We had a blast at the London Python Dojo last night. Food, drink, and location generously provided as ever by Fry-IT (may all their contracts come in on time and under budget!) and a book for the raffle from O’Reilly (may all their titles remain in demand). While the wining and dining (or was that whining and dinning?) was in progress, Nicholas had set up a whiteboard for what-to-do suggestions. When it came to vote, some ideas were thought good but impractical for one evening, and the winner was the original suggestion: Cells.
Well I had misgivings as to whether we could grasp the codebase and get a workable solution in place within an hour and a bit, but it was great. The idea is — within the rules of the game — to pit your agents against the other teams’, trying for a winning strategy combining eating, attacking, moving, and replicating, each of which need, lose or gain energy according to certain rules. The agents can also message others on the same team to communicate, eg, the location of food or enemies. We had four teams, some with agents based on the sample code, others with from-scratch algorithms.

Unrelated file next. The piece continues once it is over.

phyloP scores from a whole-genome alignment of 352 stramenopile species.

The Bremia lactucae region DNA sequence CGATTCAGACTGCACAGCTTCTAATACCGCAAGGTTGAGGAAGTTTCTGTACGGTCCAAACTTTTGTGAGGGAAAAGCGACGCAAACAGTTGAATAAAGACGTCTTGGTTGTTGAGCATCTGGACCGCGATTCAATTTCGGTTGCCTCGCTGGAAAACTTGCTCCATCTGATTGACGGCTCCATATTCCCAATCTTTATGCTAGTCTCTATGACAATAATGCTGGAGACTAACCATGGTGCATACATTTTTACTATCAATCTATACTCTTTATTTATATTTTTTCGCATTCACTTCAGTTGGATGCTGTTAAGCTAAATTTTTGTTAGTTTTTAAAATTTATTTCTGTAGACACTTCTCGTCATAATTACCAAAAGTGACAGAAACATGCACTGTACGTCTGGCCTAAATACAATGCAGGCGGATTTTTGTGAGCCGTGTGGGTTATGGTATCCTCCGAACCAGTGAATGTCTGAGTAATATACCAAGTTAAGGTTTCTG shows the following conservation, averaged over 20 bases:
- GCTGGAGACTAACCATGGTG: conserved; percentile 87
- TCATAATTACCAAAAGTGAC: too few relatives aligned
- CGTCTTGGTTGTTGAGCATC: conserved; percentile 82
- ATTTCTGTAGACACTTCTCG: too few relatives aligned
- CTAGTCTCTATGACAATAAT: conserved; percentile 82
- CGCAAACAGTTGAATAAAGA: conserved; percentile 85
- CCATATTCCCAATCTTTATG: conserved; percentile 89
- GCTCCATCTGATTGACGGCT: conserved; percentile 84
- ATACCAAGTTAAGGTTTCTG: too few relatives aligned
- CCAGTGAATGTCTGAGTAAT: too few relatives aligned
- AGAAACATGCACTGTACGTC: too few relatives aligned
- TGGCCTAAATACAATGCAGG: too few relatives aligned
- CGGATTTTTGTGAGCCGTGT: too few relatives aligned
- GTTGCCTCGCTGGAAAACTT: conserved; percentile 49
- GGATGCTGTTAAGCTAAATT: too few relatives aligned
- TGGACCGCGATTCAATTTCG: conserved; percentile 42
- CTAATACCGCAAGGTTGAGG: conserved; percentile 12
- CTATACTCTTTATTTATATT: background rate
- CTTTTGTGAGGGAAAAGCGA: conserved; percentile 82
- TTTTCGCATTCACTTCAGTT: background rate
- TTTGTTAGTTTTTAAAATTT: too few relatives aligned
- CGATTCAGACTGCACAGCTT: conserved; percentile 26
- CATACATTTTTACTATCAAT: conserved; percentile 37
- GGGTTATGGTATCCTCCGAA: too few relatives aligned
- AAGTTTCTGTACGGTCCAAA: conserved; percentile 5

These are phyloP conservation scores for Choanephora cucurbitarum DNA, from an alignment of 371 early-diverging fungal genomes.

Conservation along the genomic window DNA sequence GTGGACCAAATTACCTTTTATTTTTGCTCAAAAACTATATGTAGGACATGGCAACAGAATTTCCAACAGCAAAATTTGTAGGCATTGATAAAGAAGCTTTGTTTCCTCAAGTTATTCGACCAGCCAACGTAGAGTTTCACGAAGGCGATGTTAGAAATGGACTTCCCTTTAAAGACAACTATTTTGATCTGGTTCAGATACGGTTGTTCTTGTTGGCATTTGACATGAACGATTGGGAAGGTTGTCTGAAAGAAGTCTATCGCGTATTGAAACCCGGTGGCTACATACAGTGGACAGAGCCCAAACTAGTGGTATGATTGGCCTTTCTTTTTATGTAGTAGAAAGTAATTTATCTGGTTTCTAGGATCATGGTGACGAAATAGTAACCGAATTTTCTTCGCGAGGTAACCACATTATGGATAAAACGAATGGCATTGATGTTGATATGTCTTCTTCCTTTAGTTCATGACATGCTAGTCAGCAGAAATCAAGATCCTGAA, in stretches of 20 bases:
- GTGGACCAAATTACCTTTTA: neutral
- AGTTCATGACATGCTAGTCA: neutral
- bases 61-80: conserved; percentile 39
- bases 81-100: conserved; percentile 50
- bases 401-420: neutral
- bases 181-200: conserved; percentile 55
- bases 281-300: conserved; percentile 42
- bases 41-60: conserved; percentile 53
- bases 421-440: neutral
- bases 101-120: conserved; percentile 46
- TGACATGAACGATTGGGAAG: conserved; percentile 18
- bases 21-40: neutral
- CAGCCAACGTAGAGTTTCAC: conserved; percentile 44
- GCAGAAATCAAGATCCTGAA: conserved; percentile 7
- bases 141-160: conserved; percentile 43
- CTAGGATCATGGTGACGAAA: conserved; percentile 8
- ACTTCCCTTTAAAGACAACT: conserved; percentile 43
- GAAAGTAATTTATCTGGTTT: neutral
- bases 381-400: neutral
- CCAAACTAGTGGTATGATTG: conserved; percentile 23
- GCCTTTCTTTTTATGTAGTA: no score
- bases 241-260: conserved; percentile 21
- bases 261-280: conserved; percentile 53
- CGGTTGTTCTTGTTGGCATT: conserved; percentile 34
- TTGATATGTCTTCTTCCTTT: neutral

The clear winners were the “white” agents — Team 2 — who’d based their strategy on one of the supplied examples plus an expansion phase which kicked in only once a certain amount of time had passed and involved replicating like mad. On Team 1, we’d gone for a pacifist approach, with some of our agents as “Buddhas”, staying still and eating, the rest “Hungry Ghosts”, eating, moving and replicating. None of them attacked. FWIW, we got wiped out pretty quickly, although that did depend on how far you started from the voracious white team.
The other teams had differing strategies: explorers and eaters; or tribal warfare — which looked hilarious on-screen, as all the yellows suddenly went into warfare mode, sending each other the location of nearby enemies and flocking towards them.
Next Dojo’s in September, but EuroPython’s later this month and I’m sure there’ll be quite a few us there.